My Teaching Philosophy

Every child is a universe, complex and mysterious, and the only way to get to know them is through building meaningful relationships based on trust, empathy, and respect.

In my daily practice, I appreciate every child for who they are now and I am excited to see who they will become tomorrow. I strongly believe that all children have the right to be heard, protected, and respected. I am committed to providing each child in my care with fair and equitable learning opportunities.

I acknowledge that a family plays the most important role in a child’s life, and that parents (caregivers) are the first and most influential teachers. I recognize that a parenting journey is not always easy, and I offer my support through empathetic listening, validating parents’ feelings and concerns, and sharing relevant information about child development.

I am aware that some children and families might have experienced trauma that can affect their sense of well-being and decision-making. Whenever appropriate, I help families access local resources and I always welcome professionals who provide additional support for children in my classroom. Creating a partnership between the family, the teachers, and the support team ensures open communication, consistency, and better outcomes for children.

Creating a culture of belonging and respect for all members of our community — families, children, and teachers — allows me to connect with people, to get to know them, and to earn their trust. As a first-generation settler/immigrant, I understand the importance of inclusion and cultural responsiveness, the strong need to be accepted in the local community and at the same time to be validated and recognized for having different values, culture, and traditions. I strongly believe that hearing each other’s stories and sharing varied lived experiences contributes to more connected and supportive communities. Diving deep into race relationships during my current graduate studies and self-education highlighted the historical and systemic nature of inequality in Canadian society. I am committed to the anti-racist approach in discussing difficult topics and responsive pedagogy based on cultural norms and expectations of the diverse community members. I have a classroom tradition to invite families to share and celebrate their heritage and culture through family-centred projects like “Family of the Week” and “Our Roots”, which explore our separate and shared stories of living together on this land. I honor the Mi’kmaw language and traditions as a part of Nova Scotia’s past and present by sharing books and songs by Mi’kmaw artists and introducing concepts and tools (for example, a talking stick during our circle time discussions) that I learned in person from the Elder. I will continue my learning in order to normalize Mi’kmaw culture as an integral part of the future education system, with respect and sensitivity.

I see children as explorers who have endless curiosity about life, capable of directing their own learning. I see children as thinkers who experiment with their environment as they try to make sense out of it. I see children as artists who use their creativity as a reflection of their explorations and feelings, and as a communication tool to share their ideas with others.

I am convinced that children learn best through play when their minds and bodies are fully engaged and their imagination is unhindered. I use the Early Years Learning Framework to follow children’s interests and expand their learning through open-ended play-based activities.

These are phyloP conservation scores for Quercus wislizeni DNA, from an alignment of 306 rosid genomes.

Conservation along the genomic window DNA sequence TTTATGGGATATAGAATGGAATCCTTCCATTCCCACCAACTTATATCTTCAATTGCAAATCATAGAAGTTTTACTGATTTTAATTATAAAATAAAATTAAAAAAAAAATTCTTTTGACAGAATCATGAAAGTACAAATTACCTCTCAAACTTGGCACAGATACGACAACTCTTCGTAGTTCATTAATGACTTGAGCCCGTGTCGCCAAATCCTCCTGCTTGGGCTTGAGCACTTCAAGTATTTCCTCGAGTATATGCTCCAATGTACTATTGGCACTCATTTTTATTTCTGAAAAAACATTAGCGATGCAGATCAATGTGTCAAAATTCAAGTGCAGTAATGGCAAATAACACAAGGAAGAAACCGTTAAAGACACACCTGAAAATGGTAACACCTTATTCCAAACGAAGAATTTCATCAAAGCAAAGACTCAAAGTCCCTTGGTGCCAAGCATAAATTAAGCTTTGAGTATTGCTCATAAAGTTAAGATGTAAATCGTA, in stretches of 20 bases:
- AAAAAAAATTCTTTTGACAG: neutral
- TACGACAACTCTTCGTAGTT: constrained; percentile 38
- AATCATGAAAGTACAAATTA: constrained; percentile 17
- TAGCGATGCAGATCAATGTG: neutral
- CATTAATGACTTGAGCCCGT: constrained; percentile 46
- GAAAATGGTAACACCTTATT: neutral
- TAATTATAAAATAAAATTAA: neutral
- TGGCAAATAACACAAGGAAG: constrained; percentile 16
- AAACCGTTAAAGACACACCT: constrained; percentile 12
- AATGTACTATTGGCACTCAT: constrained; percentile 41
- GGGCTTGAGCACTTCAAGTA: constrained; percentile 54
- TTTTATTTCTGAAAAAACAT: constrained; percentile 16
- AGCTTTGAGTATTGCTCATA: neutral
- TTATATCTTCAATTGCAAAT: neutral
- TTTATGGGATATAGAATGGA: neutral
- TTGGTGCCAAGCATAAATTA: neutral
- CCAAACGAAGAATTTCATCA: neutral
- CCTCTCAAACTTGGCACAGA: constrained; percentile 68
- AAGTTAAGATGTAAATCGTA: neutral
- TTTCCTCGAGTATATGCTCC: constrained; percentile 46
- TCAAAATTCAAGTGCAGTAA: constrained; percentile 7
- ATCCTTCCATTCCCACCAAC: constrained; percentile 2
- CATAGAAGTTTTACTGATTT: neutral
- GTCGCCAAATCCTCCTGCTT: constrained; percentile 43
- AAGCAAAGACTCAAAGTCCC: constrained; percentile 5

I create welcoming and engaging learning environments that support self-directed and complex play. They allow children to experiment, test their ideas, try different roles, and express their views and opinions. I value the principles of democratic classrooms where children are involved in establishing rules and making choices collectively. This shared power comes with a responsibility to be caring stewards of our environment and responsible citizens of our classroom community.

I am intentional in providing children with opportunities to construct their knowledge by scaffolding their inquiries with leading questions, intriguing materials, and ways to share their expertise with others. I use the cycle of inquiry and pedagogical documentation as a research and reflection tool to guide my practice and shape the classroom’s learning landscape. I create unique individual portfolios that reflect children’s personalities, dispositions, and learning experiences in an authentic way based on observations of children’s play and interactions, conversations with colleagues, and reflective practice. I invite children to explore the universal language of art and discover their own creative processes. I safeguard children who take risks to ensure that they can safely test their abilities; I help them build resilience and persistence if they don’t succeed at once.

I value honest work and building real-life skills. I find them to be important for a child’s sense of well-being, confidence, and participation in a life of our classroom community. Cooking, baking, gardening, and woodworking are a part of our curriculum and we take pride in our accomplishments!

Outdoor time is very important to me and I make sure that children are ready to play outside in all kinds of Nova Scotia weather! I help children develop meaningful relationships with their natural environments by modelling observation skills and sharing my own fascination with all living things.

To sum it up, my goal is to inspire and support all children in becoming their best selves in the context of their community while enjoying the process of co-learning and co-creating together with them.

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